Parrtjima to cost $2m, half will go interstate


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The NT Government is pressing ahead with the second Parrtjima Festival in Light, for 11 days from September 22, spending $2m.
Andrew Hopper, General Manager of Northern Territory Major Events Company, estimates that half of this amount will go interstate.
He pronounced last year’s free-of-charge event as a success, with nearly 16,000 people through the gates, including 3244 tourists.
He says a total audience of nearly 35 million people have been told about the event by “traditional media – based on reach as advised by publications and channels”.
In addition, 185,006 people were counted on “organic reach on social media – sourced from social media analytics”.
However, Mr Hopper declined our request to release details of a survey visitors were encouraged to participate in because, he says, the results are “commercial in confidence”.
“We operate in a competitive tourism market,” he said, but did not explain who is likely to stage an event in opposition without the government copping almost the entire cost.
Chief Minister Michael Gunner has made it clear that he will honour agreements made by his predecessor, Adam Giles, such as Parrtjima.
The hype for this year’s event has started with a media release very similar to last year’s: “The spectacular free public event is the first authentic Indigenous light festival of its kind and showcases the oldest continuous culture on earth through the newest technology, on a 300-million-year-old natural canvas.”
Mr Hopper confirmed that there are cancellation clauses in the agreement, but he said these are also commercial in confidence.
So far, “as a guess”, some 10% to 15% of this year’s budget has already been spent, he says.
The only details available about visitor responses were statements, released by Mr Hopper, from a report by the survey company Nielson:
• 72% of attendees stayed between one and two hours.
• Support for the local community was the biggest driver of attendance – 62%.
• Word of mouth, Facebook and newspaper / magazine articles / advertisements were the main drivers of awareness.
• More than 67% of attendees rode the free public bus to the event.
• 56% of people said the experience at the event was better than expected.
• Sound quality received a low score among individual event elements and was frequently commented on in the open ended responses as well.
Additional event elements noted in the Nielson Report as requiring attention included:
• Providing a wider variety of food offerings
• Shortening bus queues
• More showmanship
• More seating
• Artists available to answer questions
• Additional art installations
• Make the lights on the Range brighter
• More interactive experiences
• Actually projecting artworks onto the Ranges – Mr Hopper says this is not achievable as identified the consultation process.
Additional event elements noted in the Nielson Report as being strengths included:
• The showcase of local indigenous art.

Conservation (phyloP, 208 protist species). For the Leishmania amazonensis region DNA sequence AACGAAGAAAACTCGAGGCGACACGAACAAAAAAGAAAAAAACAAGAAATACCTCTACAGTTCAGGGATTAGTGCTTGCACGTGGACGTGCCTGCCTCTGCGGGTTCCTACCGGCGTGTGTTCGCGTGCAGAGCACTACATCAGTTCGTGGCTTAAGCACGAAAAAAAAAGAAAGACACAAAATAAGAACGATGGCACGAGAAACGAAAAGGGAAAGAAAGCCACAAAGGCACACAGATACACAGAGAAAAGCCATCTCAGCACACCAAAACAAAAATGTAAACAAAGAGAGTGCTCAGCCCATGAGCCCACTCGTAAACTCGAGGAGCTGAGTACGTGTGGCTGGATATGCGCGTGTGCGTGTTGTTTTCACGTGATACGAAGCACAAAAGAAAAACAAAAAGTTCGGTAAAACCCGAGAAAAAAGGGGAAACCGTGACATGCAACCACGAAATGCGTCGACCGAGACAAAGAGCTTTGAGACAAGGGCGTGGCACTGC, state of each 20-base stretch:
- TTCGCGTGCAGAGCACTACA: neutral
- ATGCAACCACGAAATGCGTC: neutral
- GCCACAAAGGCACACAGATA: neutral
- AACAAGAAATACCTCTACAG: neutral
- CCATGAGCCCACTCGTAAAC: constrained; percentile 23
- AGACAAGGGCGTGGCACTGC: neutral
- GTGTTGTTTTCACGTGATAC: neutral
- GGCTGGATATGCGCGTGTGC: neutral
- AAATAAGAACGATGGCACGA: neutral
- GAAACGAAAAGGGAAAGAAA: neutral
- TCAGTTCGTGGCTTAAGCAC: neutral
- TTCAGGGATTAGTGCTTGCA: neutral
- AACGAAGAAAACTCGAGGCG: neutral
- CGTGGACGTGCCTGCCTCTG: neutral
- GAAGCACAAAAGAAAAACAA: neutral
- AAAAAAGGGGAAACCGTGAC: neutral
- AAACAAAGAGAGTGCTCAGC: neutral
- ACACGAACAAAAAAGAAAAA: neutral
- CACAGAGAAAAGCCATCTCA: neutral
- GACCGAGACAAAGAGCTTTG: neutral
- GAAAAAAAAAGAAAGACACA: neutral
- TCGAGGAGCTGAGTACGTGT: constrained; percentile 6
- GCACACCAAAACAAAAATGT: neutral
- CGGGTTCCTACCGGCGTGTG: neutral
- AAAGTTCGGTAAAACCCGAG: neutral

• Hands on interaction with the displays.
• Great family event.
• The entire range of light displays, particularly across the ranges – stunning.
Mr Hopper says: “One of the very important elements for any major event is the perception of visitors for the location as a result of attending the event.
“With 62% of people having an improved visitor perception of Alice Springs (Nielson Report) as a result of attending the event the outcome is positive, especially considering the most recent media coverage for Alice Springs.
“These people all become important advocates for not only the event but the destination.”


  1. Mr Gunner says what the territory needs is jobs and investment. Then he goes and invests millions of dollars in Sydney. Why do we need a Sydney company to display, celebrate or describe the unique and diverse culture of Central Australia?
    Alice Springs is blessed with a vibrant and multi talented community. We have the technicians, artists, tradies, performers, musicians, and imagineers to create our own world class event.
    Imagine what we could achieve given five years of unprecedented funding investment for the arts in our own community instead of sending half this money to Sydney and putting all the management into east coast strangers’ hands.
    I can see a festival that engages all of our community, brings us together to work and celebrate our unique cultural environment.
    Our arts community would be revitalised, there would be jobs for locals artists tradies technicians etc, we could build and extend our skills and acquire new tools and equipment that would stay in the community.
    Our school children could be engaged in a long term community building process that grows year on year.
    We can tell our own story and celebrate our unique environment and culture to the world, we don’t have to pay Sydney to do it for us.
    What will be left behind after Partyeme goes back to Sydney? Nothing but a few shadowy memories of lights on the hill.

  2. Last year traditional owners, Apmereke artweye, were left feeling disrespected and insulted by inadequate consultation.
    This year it seems they are once again being ignored and partyeme are talking to any one but the correct people. How can this be an authentic indigenous light show when important Arrernte protocols are ignored?

  3. Partyeme is continuing to talk to impoverished Arrernte people and I guess basically bribe them into breaking cultural protocols.
    Another meeting today with Arrernte people but no Apmereke-artweye or Kwetungurle present. No traditional custodians for the site are being consulted. This is so wrong.


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